In early 2022, as the economy and labour market fully recovered from the effects of the pandemic, central banks began to raise policy rates to manage inflationary pressures. The main objective is to increase the cost of borrowing, making loans more expensive (and harder to repay) for businesses and consumers. Overall, less borrowing and more investing reduce the supply of money in circulation, which cools economic activity and naturally reduces inflation.


What do rising inflation and interest rate mean for your portfolio?

Inflation risk can impact all types of assets, but Inflation can be particularly challenging for investors with little exposure to stocks and higher exposure to cash, bonds and other fixed-income securities. Continued higher inflation would have far-reaching implications for portfolio diversification as stock-bond correlations tend to rise when inflation is higher. So bonds may provide fewer diversification benefits in that kind of environment, although they still have merit as core portfolio holdings.


Bonds are particularly sensitive to interest-rate changes, as many pay a fixed rate of interest. If the rate of inflation rises, the purchasing power of the bond's future (fixed) coupon income, reduces the present value of its future fixed cash flows. When interest rates rise, the market price of the bonds held will immediately fall, as new bond issues will offer investors higher and more attractive interest rate payments to encourage them to buy. In general, the higher the duration, the more a bond’s price will decline as interest rates rise. Therefore, during a period of rising rates, it is beneficial to hold bonds which exhibit lower duration, to reduce exposure to interest-rate risk.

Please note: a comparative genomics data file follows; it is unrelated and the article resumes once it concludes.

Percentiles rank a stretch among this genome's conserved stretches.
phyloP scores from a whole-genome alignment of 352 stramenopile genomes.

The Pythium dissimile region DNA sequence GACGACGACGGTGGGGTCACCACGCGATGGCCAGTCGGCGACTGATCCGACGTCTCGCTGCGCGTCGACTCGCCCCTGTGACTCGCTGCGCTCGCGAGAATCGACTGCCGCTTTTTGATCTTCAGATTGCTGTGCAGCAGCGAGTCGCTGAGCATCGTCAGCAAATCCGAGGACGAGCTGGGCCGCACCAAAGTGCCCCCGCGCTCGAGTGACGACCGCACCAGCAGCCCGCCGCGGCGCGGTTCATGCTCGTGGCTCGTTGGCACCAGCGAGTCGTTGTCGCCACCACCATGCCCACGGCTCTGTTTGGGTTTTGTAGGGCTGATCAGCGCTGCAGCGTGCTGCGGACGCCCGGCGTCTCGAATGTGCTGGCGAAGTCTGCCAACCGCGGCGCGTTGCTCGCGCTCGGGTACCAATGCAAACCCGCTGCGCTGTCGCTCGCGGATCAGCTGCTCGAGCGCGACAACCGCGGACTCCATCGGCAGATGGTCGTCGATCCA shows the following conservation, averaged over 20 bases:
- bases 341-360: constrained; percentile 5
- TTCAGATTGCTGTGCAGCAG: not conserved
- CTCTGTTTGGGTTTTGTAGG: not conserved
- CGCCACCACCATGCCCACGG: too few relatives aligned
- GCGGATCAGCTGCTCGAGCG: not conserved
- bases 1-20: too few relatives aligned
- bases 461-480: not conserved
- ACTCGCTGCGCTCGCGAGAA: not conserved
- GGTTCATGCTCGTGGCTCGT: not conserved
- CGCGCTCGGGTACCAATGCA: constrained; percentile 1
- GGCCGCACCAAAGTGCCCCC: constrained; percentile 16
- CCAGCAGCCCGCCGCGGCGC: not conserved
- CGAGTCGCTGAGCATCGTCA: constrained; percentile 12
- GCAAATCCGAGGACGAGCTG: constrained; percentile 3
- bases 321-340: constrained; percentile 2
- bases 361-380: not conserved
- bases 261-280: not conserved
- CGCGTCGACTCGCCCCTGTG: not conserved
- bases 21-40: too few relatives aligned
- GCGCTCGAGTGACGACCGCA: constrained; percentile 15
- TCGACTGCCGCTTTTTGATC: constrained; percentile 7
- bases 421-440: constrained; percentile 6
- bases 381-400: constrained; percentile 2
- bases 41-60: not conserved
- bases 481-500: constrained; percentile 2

Stocks, on the other hand, can offer some protection against inflation, depending on the type of company. Some companies may increase the price of their goods or services when inflation rises, in order to maintain their profit margins. However, inflation can have a negative impact on companies as they absorb the higher prices and the slowdown in sales can impact their revenues and profits.

Rising interest rates can have a negative impact on the stock market because when rate increases make borrowing more expensive, the cost of doing business increases for companies. Over time, higher costs and reduced business activity could result in lower revenues and net profits for companies, which could affect their growth rate and share value.

Inflation Impact on select asset classes 1990-2020


What may inflation mean for investors?

In an environment of rising inflation and constantly changing investment conditions, investors may consider investing in inflation hedging assets, while keeping in mind the fundamental investment principles of maintaining a well-diversified portfolio, rebalancing regularly and ensuring that investments remain in line with long-term objectives.



 

Disclaimer: This article is provided for information purposes only and does not constitute an invitation to invest. Please seek advice from your investment advisor before investing.


Continued in Part 2: -Protecting Your Investments Against Rising Inflation